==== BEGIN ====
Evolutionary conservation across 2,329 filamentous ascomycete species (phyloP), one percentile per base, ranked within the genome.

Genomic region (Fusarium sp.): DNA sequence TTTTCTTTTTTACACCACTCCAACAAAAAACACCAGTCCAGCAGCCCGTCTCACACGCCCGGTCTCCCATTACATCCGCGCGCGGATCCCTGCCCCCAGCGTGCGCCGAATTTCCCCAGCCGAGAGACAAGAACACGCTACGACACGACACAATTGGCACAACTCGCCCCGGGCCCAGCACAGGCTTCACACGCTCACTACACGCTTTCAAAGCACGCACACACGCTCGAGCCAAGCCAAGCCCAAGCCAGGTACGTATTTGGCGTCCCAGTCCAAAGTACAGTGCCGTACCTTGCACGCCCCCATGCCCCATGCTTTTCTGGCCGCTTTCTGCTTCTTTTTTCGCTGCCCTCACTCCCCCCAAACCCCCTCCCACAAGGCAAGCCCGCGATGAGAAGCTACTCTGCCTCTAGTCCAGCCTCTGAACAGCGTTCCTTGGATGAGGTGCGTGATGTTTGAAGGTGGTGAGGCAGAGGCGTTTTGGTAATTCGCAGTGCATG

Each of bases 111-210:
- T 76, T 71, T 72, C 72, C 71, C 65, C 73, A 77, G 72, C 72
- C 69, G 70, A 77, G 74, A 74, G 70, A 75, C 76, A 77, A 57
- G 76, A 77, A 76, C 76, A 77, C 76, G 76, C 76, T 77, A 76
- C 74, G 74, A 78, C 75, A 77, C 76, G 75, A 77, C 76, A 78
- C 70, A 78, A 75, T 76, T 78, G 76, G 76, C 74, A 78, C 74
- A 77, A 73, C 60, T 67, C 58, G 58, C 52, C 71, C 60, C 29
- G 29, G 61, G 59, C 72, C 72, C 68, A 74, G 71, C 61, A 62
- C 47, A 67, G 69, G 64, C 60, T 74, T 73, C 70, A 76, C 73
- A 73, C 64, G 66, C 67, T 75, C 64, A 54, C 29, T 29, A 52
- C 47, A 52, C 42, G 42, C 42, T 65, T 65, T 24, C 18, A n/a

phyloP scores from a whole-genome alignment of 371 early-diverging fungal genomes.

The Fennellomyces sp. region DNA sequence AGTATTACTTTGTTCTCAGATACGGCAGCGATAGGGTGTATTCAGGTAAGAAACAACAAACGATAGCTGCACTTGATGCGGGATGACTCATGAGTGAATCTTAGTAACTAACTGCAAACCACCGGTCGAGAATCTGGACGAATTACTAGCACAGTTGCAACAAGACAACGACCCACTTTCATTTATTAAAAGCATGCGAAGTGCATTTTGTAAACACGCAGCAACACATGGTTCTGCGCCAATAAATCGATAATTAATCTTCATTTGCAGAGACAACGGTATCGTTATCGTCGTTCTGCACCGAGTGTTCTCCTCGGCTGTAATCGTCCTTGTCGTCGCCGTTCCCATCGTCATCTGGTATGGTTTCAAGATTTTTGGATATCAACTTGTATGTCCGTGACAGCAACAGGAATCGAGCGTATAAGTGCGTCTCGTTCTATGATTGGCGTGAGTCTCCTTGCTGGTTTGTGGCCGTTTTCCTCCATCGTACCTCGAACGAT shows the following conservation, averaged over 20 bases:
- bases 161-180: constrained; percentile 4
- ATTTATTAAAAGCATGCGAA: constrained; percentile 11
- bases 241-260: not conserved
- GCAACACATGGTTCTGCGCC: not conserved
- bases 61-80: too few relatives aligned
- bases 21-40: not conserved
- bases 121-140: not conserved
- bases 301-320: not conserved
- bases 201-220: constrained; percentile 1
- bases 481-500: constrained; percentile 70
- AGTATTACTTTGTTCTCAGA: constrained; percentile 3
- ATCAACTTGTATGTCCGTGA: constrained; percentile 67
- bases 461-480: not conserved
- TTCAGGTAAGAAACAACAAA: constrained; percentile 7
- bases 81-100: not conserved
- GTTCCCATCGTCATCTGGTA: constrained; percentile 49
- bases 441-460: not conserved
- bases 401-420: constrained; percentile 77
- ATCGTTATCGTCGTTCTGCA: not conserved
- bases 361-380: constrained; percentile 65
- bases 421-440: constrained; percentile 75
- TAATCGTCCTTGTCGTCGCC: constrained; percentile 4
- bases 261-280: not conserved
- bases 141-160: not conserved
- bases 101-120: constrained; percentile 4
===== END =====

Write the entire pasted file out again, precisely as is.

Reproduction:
Evolutionary conservation across 2,329 filamentous ascomycete species (phyloP), one percentile per base, ranked within the genome.

Genomic region (Fusarium sp.): DNA sequence TTTTCTTTTTTACACCACTCCAACAAAAAACACCAGTCCAGCAGCCCGTCTCACACGCCCGGTCTCCCATTACATCCGCGCGCGGATCCCTGCCCCCAGCGTGCGCCGAATTTCCCCAGCCGAGAGACAAGAACACGCTACGACACGACACAATTGGCACAACTCGCCCCGGGCCCAGCACAGGCTTCACACGCTCACTACACGCTTTCAAAGCACGCACACACGCTCGAGCCAAGCCAAGCCCAAGCCAGGTACGTATTTGGCGTCCCAGTCCAAAGTACAGTGCCGTACCTTGCACGCCCCCATGCCCCATGCTTTTCTGGCCGCTTTCTGCTTCTTTTTTCGCTGCCCTCACTCCCCCCAAACCCCCTCCCACAAGGCAAGCCCGCGATGAGAAGCTACTCTGCCTCTAGTCCAGCCTCTGAACAGCGTTCCTTGGATGAGGTGCGTGATGTTTGAAGGTGGTGAGGCAGAGGCGTTTTGGTAATTCGCAGTGCATG

Each of bases 111-210:
- T 76, T 71, T 72, C 72, C 71, C 65, C 73, A 77, G 72, C 72
- C 69, G 70, A 77, G 74, A 74, G 70, A 75, C 76, A 77, A 57
- G 76, A 77, A 76, C 76, A 77, C 76, G 76, C 76, T 77, A 76
- C 74, G 74, A 78, C 75, A 77, C 76, G 75, A 77, C 76, A 78
- C 70, A 78, A 75, T 76, T 78, G 76, G 76, C 74, A 78, C 74
- A 77, A 73, C 60, T 67, C 58, G 58, C 52, C 71, C 60, C 29
- G 29, G 61, G 59, C 72, C 72, C 68, A 74, G 71, C 61, A 62
- C 47, A 67, G 69, G 64, C 60, T 74, T 73, C 70, A 76, C 73
- A 73, C 64, G 66, C 67, T 75, C 64, A 54, C 29, T 29, A 52
- C 47, A 52, C 42, G 42, C 42, T 65, T 65, T 24, C 18, A n/a

phyloP scores from a whole-genome alignment of 371 early-diverging fungal genomes.

The Fennellomyces sp. region DNA sequence AGTATTACTTTGTTCTCAGATACGGCAGCGATAGGGTGTATTCAGGTAAGAAACAACAAACGATAGCTGCACTTGATGCGGGATGACTCATGAGTGAATCTTAGTAACTAACTGCAAACCACCGGTCGAGAATCTGGACGAATTACTAGCACAGTTGCAACAAGACAACGACCCACTTTCATTTATTAAAAGCATGCGAAGTGCATTTTGTAAACACGCAGCAACACATGGTTCTGCGCCAATAAATCGATAATTAATCTTCATTTGCAGAGACAACGGTATCGTTATCGTCGTTCTGCACCGAGTGTTCTCCTCGGCTGTAATCGTCCTTGTCGTCGCCGTTCCCATCGTCATCTGGTATGGTTTCAAGATTTTTGGATATCAACTTGTATGTCCGTGACAGCAACAGGAATCGAGCGTATAAGTGCGTCTCGTTCTATGATTGGCGTGAGTCTCCTTGCTGGTTTGTGGCCGTTTTCCTCCATCGTACCTCGAACGAT shows the following conservation, averaged over 20 bases:
- bases 161-180: constrained; percentile 4
- ATTTATTAAAAGCATGCGAA: constrained; percentile 11
- bases 241-260: not conserved
- GCAACACATGGTTCTGCGCC: not conserved
- bases 61-80: too few relatives aligned
- bases 21-40: not conserved
- bases 121-140: not conserved
- bases 301-320: not conserved
- bases 201-220: constrained; percentile 1
- bases 481-500: constrained; percentile 70
- AGTATTACTTTGTTCTCAGA: constrained; percentile 3
- ATCAACTTGTATGTCCGTGA: constrained; percentile 67
- bases 461-480: not conserved
- TTCAGGTAAGAAACAACAAA: constrained; percentile 7
- bases 81-100: not conserved
- GTTCCCATCGTCATCTGGTA: constrained; percentile 49
- bases 441-460: not conserved
- bases 401-420: constrained; percentile 77
- ATCGTTATCGTCGTTCTGCA: not conserved
- bases 361-380: constrained; percentile 65
- bases 421-440: constrained; percentile 75
- TAATCGTCCTTGTCGTCGCC: constrained; percentile 4
- bases 261-280: not conserved
- bases 141-160: not conserved
- bases 101-120: constrained; percentile 4